figures have now been revised to show only one quarter of negative
growth.

The news comes on the first anniversary of Francois Hollande being sworn in as president.
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Post by Yuri Yukuv Thu 16 May - 12:34

From Robert Kuttner at Echoes

Euro Crisis Returns  - Page 4 IQFG5.Lsq9qk

Germany's Perverse Devotion to Austerity

Next summer will mark the 100th anniversary of the chain of diplomatic missteps that led to World War I. In light of recent economic blunders, this also should be the opportunity to revisit the war’s aftermath, when miscalculations seeded the conditions that led to World War II.

In 1919, at the Versailles Peace Conference, France and the U.K. resolved to impose draconian “reparation” payments on a defeated Germany. The idea was both to compensate the U.K. and France for the horrific costs of the war, and to ensure that Germany could never again threaten Europe.

The terms required Germany to make an initial payment of $5 billion, almost half of Germany’s annual gross domestic product, by May 1921, -- plainly an impossible sum. The postwar settlement included no recovery plan for Germany; on the contrary, it was required to transfer lands and industrial assets to the Allies.
This financial vise led directly to the ruin of Germany’s economy, its recourse to printing money, the hyperinflation of 1923, the destruction of the middle class and the rise of Adolf Hitler.

A generation later, the Allies again faced a defeated and destitute Germany. Then, too, many leaders wanted to destroy it as an industrial power. The U.S. Treasury secretary, Henry Morgenthau, had a plan to make Germany a largely agricultural economy. Soviet leader Josef Stalin expropriated German factories as a down payment on reparations.

Cold War

But that policy soon changed to one of relief and recovery, not because the Allies had learned from history, but because of the incipient Cold War. The U.S. needed a strong Germany.

The emblem of the European recovery policy was the Marshall Plan. However, even more important was forgiveness of German war debt.

In prosecuting World War II, Hitler ran up the largest share of national debt to GDP of any country --- 675 percent. In June 1948, as part of a currency reform that created the new deutsche mark, the Allies canceled 93 percent of the Hitler-era debt. Repayment of the rest was deferred for almost half a century.
As a result, West Germany had a debt of about 12 percent of GDP in the early 1950s, far smaller than the liabilities of the victorious Allies, which had sacrificed to defeat Hitler. This act of macroeconomic mercy was key to the postwar German economic miracle.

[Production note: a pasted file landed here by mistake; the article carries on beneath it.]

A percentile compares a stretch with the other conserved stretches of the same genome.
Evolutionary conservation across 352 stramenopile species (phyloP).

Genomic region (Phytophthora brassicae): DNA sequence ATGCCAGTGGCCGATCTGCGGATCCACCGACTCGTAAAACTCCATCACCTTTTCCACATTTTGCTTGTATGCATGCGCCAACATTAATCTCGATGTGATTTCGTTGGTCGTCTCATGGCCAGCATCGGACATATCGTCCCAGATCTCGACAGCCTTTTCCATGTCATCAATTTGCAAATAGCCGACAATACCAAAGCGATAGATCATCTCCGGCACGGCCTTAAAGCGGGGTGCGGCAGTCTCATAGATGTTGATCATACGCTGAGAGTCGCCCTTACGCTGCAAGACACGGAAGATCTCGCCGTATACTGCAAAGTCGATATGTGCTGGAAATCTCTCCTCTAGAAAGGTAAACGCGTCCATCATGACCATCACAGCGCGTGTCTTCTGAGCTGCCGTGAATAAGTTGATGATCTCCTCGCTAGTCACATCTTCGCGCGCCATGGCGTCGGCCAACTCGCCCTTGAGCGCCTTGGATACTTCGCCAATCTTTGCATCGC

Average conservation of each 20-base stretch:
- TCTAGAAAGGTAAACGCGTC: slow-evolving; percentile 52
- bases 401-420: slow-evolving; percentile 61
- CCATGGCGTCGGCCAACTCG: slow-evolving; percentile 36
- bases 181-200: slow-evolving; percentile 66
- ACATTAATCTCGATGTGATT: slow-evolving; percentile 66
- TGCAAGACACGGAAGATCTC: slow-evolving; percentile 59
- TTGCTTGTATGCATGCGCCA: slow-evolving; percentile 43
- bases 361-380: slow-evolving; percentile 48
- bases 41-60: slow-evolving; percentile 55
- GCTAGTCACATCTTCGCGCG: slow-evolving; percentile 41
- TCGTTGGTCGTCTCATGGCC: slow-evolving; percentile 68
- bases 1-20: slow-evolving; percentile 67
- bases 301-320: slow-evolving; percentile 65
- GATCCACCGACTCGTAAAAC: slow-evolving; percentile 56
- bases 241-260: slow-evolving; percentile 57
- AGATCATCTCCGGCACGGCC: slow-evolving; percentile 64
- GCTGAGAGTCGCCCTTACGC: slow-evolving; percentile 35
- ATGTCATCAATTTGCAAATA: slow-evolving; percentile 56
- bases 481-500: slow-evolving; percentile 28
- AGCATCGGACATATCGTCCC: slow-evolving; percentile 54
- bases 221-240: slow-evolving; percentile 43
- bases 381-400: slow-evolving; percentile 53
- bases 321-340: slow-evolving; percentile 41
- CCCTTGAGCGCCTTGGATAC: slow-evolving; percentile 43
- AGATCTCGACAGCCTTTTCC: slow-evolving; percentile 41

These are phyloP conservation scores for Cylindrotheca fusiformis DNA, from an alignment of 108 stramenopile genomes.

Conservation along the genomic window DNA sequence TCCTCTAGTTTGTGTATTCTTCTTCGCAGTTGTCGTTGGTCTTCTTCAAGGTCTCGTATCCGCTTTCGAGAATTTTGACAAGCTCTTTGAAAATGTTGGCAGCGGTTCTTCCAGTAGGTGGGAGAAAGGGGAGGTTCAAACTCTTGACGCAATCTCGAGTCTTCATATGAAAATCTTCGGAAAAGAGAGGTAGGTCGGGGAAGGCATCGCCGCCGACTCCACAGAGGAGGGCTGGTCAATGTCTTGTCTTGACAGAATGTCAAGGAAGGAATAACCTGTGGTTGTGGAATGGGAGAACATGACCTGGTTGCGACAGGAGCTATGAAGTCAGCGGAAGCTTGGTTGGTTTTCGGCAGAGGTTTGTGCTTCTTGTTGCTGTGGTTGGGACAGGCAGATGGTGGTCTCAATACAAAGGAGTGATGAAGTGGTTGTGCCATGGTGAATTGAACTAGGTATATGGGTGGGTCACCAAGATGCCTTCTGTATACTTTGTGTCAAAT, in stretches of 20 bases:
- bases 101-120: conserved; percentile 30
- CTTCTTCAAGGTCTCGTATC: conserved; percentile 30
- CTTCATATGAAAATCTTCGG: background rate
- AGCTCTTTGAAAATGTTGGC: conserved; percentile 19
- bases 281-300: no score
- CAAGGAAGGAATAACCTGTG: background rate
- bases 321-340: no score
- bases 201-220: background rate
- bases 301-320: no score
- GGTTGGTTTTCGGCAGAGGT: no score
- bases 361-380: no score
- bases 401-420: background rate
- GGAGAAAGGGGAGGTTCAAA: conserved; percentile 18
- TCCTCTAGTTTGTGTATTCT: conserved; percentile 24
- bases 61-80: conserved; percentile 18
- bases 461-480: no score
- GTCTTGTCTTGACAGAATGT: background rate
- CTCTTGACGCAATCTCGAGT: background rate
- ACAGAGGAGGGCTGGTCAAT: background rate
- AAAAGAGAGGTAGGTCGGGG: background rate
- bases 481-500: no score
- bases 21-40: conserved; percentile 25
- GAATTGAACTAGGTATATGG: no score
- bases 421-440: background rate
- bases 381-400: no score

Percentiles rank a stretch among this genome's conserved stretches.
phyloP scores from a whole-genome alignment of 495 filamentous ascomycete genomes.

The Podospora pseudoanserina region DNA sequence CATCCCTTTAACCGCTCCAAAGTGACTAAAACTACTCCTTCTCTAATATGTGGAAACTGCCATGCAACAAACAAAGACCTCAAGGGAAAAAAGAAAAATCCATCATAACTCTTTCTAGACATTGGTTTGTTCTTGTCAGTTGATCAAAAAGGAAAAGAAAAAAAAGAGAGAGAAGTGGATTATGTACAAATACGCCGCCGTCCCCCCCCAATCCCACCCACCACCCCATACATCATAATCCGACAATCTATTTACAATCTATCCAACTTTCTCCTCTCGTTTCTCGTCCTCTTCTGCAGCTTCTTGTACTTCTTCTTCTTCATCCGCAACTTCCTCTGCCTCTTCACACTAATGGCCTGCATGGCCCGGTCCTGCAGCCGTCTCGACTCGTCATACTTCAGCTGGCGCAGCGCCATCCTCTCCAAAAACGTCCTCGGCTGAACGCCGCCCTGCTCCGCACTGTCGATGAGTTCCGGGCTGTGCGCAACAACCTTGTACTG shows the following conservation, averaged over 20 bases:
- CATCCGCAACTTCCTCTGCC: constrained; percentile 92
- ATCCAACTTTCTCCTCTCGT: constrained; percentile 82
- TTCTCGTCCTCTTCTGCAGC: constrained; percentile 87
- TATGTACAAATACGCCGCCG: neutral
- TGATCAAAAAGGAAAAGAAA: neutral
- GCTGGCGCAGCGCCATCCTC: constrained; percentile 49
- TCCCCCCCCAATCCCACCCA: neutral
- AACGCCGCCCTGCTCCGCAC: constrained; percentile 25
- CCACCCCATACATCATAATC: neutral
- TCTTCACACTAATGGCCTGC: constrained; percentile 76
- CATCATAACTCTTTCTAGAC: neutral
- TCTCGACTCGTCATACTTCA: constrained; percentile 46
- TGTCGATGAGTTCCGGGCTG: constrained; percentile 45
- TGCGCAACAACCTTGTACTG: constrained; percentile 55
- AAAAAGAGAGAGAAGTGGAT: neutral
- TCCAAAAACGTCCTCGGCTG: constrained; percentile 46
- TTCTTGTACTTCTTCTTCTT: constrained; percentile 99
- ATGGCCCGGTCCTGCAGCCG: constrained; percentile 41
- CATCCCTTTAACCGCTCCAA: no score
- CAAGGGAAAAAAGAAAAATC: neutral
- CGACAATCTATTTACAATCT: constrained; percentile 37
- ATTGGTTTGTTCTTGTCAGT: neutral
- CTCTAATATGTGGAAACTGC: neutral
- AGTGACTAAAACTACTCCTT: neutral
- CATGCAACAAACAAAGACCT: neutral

Germany today is the enforcer of European austerity, and the cancellation of most of the Nazi war debt in 1948 has disappeared from the national memory. Had Germany been kept in a straitjacket of debt repayment, its path to recovery would have been far more arduous. It might never have returned to democracy.
As the dominant political and economic power of the European Union, Germany is imposing a perverse austerity on smaller and weaker nations for three interconnected reasons.

Many Germans, including those in the government of Chancellor Angela Merkel, draw questionable lessons from their own history. The hyperinflation after World War I is taken as a cautionary lesson about fiscal and monetary discipline. What’s forgotten is that Weimar Germany’s ruinous actions in 1923 were the result of external pressures to collect impossible-to-repay debts in desperate times, not the result of Germany’s own profligacy.

German Reunification

Second, the rest of Europe is being required to atone for Germany’s sins. In the years after reunification in 1989-90, the federal government in Berlin spent about 2 trillion euros ($2.6 trillion) on the reconstruction of eastern Germany. The Bundesbank raised interest rates to contain inflation, resulting in higher credit costs across Europe. Germany demanded that all the major European nations run deficits that exceeded the fiscal limits of the 1993 Maastricht Treaty on European Union as a way to combat a recession.

When Merkel became chancellor in 2005, she resolved to rigidly enforce the treaty’s deficit-and-debt limits, including sanctions. This policy arguably made sense in good economic times, but it is the opposite of what’s needed after a financial collapse.